LGBT rights advocates continue to celebrate the life and legacy of writer, poet and actress Maya Angelou who passed away at her North Carolina home on Wednesday at the age of 86.
The National Black Justice Coalition noted Angelou “never shied away from embracing her LGBT brothers and sisters.”
“On the Pulse of Morning,” the poem she read at former President Bill Clinton’s first inauguration in 1993, specifically mentioned gays.
Angelou in 2000 spoke at a Human Rights Campaign dinner in Atlanta. She later lobbied members of the New York Senate to support a same-sex marriage bill that lawmakers ultimately struck down in 2009 — gays and lesbians began to legally tie the knot in the state two years later.
PFLAG in 2009 also honored Angelou during its first-ever Straight for Equality Gala.
“PFLAG will always cherish the memories of the time that we had with her and the lifelong lessons she taught us about the quest for equality and the bold courage to love,” said PFLAG Executive Director Jody Huckaby.
Rev. Meredith Moise, an ordained lesbian minister of color in Baltimore, told the Washington Blade on Wednesday that Angelou’s 1969 autobiography “I Know Why the Caged Birds Sing” is one of the first books she read as a child.
“She was an inspiration to me personally and to millions globally,” said Moise, noting the way she told stories in the African tradition. “She was an extraordinary human being whose example lights the way for others towards the path of liberation.”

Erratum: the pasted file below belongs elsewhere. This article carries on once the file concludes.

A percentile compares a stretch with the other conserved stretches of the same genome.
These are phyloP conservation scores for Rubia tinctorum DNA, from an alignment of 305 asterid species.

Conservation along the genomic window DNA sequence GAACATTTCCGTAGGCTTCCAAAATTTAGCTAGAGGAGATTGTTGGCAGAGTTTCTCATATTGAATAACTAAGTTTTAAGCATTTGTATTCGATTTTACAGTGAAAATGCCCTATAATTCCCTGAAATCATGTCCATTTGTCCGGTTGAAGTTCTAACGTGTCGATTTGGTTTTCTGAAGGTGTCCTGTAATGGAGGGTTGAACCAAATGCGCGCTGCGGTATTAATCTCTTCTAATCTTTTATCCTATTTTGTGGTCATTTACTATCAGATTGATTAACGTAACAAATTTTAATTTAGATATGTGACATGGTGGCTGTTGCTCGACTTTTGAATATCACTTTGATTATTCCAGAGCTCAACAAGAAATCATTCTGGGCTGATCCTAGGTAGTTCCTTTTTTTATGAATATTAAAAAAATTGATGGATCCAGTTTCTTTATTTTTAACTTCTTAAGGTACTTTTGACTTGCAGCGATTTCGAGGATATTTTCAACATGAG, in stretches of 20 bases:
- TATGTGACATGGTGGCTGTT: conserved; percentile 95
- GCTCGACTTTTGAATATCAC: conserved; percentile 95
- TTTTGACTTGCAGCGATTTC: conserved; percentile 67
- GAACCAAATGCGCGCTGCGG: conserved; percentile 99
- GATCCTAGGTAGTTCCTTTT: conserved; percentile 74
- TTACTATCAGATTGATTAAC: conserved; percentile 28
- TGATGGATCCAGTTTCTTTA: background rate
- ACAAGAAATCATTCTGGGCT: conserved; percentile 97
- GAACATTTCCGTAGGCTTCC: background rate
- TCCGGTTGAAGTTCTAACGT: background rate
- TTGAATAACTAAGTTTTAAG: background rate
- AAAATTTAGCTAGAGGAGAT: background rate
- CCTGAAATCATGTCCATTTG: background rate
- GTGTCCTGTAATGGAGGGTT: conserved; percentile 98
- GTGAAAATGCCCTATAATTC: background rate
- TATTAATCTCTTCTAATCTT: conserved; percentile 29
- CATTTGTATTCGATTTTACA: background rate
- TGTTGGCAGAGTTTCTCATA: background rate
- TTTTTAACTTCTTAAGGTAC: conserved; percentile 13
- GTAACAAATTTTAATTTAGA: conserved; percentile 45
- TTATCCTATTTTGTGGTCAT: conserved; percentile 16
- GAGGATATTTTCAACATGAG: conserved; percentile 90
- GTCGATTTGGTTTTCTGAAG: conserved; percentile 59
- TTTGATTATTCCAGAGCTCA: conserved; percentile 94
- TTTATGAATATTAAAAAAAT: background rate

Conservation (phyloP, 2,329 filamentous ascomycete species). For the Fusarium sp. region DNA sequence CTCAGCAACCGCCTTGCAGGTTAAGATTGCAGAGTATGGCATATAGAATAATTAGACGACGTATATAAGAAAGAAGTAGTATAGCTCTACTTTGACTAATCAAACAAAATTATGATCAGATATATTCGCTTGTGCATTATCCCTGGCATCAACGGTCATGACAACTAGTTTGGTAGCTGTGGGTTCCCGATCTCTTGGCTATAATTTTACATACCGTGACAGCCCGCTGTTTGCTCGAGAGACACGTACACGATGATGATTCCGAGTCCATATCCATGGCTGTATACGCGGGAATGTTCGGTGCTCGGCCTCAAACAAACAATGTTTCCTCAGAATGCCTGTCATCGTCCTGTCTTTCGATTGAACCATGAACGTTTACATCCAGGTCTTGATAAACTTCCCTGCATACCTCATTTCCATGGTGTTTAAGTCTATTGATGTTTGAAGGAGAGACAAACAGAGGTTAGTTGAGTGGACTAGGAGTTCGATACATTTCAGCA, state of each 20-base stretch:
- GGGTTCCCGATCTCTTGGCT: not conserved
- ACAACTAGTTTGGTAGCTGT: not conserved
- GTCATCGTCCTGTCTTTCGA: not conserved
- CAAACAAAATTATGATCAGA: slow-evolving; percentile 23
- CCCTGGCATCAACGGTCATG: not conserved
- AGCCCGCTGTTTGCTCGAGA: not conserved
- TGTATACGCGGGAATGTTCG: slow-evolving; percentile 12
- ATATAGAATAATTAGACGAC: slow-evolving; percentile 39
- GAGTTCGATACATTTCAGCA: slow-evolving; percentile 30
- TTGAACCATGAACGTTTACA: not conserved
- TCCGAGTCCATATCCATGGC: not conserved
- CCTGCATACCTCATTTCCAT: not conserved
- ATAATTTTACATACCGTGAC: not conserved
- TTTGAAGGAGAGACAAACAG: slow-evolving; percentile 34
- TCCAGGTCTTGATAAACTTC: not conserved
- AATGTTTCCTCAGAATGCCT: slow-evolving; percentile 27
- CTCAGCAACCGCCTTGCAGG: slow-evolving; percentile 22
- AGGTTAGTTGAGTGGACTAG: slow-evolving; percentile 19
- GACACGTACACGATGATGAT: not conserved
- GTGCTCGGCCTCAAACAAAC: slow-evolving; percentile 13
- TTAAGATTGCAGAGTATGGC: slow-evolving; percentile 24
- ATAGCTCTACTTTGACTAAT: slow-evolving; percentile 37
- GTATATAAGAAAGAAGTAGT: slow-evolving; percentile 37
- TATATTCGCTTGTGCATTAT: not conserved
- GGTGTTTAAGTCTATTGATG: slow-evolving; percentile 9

President Obama, Oprah Winfrey, Congressional Del. Eleanor Holmes Norton (D-D.C.) and HRC President Chad Griffin are among those who also paid tribute to Angelou who received the Presidential Medal of Freedom in 2011.
“She lived a life as a teacher, activist, artist and human being,” said Angelou’s son, Guy B. Johnson, in a statement posted to his mother’s website that officially announced her death. “The family is extremely appreciative of the time we had with her and we know that she is looking down upon us with love.”
Rev. Delman Coates of Mount Ennon Baptist Church in Clinton, Md., who testified in support of marriage rights in Maryland in 2012, described Angelou’s passing as a “tragic loss” on Wednesday during an interview with the Blade at his Prince George’s County church.
The Maryland Democratic lieutenant gubernatorial candidate said “our country is better” because of her example.
“Her spirit continues to live within all of us and we want to continue her commitment to civil and human rights and freedom and equality for all people,” said Coates.